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Spyscape

Spyscape is a new museum dedicated to the history and practice of espionage. It opened in 2018 in New York.

CNET's Iyaz Akhtar took the tour featuring surveillance, encryption, hacking and spy service lore.

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This modern facility includes displays of spying technology and artifacts from years past, as well as an interactive set of experiences.

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Tickets start at $39 for adults (roughly £28 and AU$50) and $32 (roughly £23 and AU$42) for children. What's inside? Take a look with us!

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If you complete a personality test designed by the former head of recruitment for MI5 -- the British domestic security service that's roughly equivalent to the FBI -- and participate in a number of the interactive challenges, you can find out "what kind of spy you'd be."

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You'll start your journey in what is now the largest elevator in New York, according to staff. As you ride upstairs you'll watch an introductory film projected on its walls.

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There are numerous "Question Stations" throughout the museum, offering tests in personality, risk and brainpower.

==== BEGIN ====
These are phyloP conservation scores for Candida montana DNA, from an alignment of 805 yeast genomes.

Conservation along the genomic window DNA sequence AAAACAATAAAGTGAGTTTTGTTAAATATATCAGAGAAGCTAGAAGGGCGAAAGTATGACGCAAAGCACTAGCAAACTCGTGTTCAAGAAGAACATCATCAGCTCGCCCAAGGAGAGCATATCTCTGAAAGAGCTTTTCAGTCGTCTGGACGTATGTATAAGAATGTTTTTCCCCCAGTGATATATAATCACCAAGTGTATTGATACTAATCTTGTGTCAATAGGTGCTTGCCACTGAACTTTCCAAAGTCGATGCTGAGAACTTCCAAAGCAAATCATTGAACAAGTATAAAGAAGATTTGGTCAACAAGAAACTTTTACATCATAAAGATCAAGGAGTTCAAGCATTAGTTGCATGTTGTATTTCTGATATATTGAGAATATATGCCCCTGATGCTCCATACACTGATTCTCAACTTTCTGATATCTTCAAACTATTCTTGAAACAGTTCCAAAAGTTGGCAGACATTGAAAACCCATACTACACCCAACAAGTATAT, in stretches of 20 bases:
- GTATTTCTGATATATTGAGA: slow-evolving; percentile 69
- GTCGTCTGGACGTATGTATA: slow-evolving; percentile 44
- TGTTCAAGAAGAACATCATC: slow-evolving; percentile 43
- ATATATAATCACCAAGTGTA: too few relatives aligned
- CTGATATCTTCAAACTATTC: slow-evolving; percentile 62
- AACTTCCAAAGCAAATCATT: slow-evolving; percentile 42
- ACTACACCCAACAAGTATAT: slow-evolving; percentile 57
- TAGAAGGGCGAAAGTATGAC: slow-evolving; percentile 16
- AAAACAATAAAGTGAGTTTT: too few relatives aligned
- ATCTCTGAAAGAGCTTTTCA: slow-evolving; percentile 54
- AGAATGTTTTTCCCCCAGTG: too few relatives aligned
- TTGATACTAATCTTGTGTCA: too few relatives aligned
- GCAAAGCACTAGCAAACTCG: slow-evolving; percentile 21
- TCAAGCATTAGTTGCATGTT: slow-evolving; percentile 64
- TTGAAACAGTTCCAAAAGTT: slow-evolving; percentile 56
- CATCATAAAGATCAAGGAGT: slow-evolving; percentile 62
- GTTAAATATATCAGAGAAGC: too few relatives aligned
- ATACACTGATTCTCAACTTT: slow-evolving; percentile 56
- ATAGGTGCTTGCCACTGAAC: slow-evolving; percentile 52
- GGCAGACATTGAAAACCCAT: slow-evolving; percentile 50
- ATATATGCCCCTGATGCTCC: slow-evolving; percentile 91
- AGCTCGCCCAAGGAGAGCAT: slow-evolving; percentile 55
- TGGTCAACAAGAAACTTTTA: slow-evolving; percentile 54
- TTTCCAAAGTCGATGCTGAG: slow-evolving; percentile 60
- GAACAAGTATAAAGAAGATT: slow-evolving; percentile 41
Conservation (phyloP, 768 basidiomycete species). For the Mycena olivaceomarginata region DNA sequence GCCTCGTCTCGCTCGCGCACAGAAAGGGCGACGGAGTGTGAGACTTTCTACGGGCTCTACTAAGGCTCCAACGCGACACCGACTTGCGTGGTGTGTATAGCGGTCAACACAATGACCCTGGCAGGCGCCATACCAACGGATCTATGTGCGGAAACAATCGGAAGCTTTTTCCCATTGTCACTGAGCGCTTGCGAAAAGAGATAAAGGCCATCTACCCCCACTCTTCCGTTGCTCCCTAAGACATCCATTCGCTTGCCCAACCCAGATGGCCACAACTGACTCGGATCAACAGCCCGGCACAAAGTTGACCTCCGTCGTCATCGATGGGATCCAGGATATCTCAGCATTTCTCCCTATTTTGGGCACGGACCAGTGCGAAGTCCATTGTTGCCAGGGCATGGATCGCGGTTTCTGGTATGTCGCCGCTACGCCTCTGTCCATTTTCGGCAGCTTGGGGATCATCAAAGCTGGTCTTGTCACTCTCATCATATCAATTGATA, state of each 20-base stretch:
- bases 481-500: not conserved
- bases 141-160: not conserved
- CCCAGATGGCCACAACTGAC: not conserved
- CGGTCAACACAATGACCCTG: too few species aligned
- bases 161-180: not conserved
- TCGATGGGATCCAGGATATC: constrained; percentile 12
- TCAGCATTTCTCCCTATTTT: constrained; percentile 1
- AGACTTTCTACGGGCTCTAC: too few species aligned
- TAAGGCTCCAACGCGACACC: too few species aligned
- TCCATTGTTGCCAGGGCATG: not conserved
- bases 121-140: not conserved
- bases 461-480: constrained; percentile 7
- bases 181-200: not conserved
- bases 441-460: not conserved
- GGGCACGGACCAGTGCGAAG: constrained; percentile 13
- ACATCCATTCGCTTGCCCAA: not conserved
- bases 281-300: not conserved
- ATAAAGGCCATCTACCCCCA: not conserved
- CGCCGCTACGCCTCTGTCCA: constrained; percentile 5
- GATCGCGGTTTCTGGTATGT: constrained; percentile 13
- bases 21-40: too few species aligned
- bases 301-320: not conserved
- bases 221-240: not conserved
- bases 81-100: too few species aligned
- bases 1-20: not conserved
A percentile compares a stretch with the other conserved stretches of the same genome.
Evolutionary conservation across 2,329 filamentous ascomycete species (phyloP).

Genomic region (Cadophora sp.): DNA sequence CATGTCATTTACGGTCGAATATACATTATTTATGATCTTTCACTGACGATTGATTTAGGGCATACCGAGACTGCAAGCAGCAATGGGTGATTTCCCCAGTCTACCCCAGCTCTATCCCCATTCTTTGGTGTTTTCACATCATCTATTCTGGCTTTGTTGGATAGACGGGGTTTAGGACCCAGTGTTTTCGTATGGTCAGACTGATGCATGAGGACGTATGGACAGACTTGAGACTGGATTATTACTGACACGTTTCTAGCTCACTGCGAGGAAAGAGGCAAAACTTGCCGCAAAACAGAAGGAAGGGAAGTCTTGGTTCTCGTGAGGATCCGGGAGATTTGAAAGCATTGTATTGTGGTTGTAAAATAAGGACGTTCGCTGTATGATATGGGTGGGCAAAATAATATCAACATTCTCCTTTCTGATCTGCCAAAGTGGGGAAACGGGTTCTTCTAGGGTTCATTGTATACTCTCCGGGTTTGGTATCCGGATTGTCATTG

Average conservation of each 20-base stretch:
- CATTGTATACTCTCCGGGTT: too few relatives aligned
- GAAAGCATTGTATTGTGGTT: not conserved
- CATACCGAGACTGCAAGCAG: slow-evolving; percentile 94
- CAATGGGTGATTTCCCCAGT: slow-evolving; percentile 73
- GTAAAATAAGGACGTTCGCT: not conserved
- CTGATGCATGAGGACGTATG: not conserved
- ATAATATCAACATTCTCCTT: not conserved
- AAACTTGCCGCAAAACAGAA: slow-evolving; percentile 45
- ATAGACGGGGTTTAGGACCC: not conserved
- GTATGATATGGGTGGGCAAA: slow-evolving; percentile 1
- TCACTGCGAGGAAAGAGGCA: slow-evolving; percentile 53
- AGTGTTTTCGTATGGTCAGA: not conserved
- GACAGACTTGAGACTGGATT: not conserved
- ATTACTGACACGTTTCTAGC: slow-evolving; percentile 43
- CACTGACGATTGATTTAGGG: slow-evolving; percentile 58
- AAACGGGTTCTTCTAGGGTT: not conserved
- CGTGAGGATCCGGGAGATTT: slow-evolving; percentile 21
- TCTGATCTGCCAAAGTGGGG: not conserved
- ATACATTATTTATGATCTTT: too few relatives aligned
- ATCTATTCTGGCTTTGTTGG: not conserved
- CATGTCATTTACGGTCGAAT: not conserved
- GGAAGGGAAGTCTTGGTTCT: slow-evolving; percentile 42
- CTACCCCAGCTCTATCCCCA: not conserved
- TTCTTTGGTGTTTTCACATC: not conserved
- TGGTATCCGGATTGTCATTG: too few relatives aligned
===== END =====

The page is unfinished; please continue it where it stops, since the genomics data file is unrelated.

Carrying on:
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Iyaz gets started on the personality test. Do you agree or disagree that you'd "say anything to get what you want?"

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The Hall of Encryption should be interesting!

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Inside there are numerous encryption and code-breaking machines. This is the Typex, a British encryption device that dates back to the 1930s. 

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Say hello to the Bombe, the machine that decoded the German Enigma cipher thought to be uncrackable. Operating out of the Bletchley Park facility (as seen in the film The Imitation Game), it was a key factor in the covert war against the Nazis. 

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For the encryption challenge, Iyaz had to quickly swap letters on this touchscreen to send messages to a colleague in need of rescue.

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Next up: lie detectors. This early model dates from the 1950s!

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Oooh, so 80s!

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Here we see a current lie detector setup. Might be more effective but the one from the 80s looked way cooler.

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Time for an interactive deception challenge!

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In this booth, Iyaz was trained and tested in his ability to detect when someone is lying!

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More cool spy tech: This is the Fialka, the Soviet equivalent of the Enigma cipher machine.

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These are Cold War-era cipher machines. The Hagelin CX-52, on the right, and the "pocket version," the CD-57 on the left.

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This field version of the "US Enigma" machine was intended for battlefield use only. That's because the Germans could break the encryption from this baby within 4 hours, according to the museum.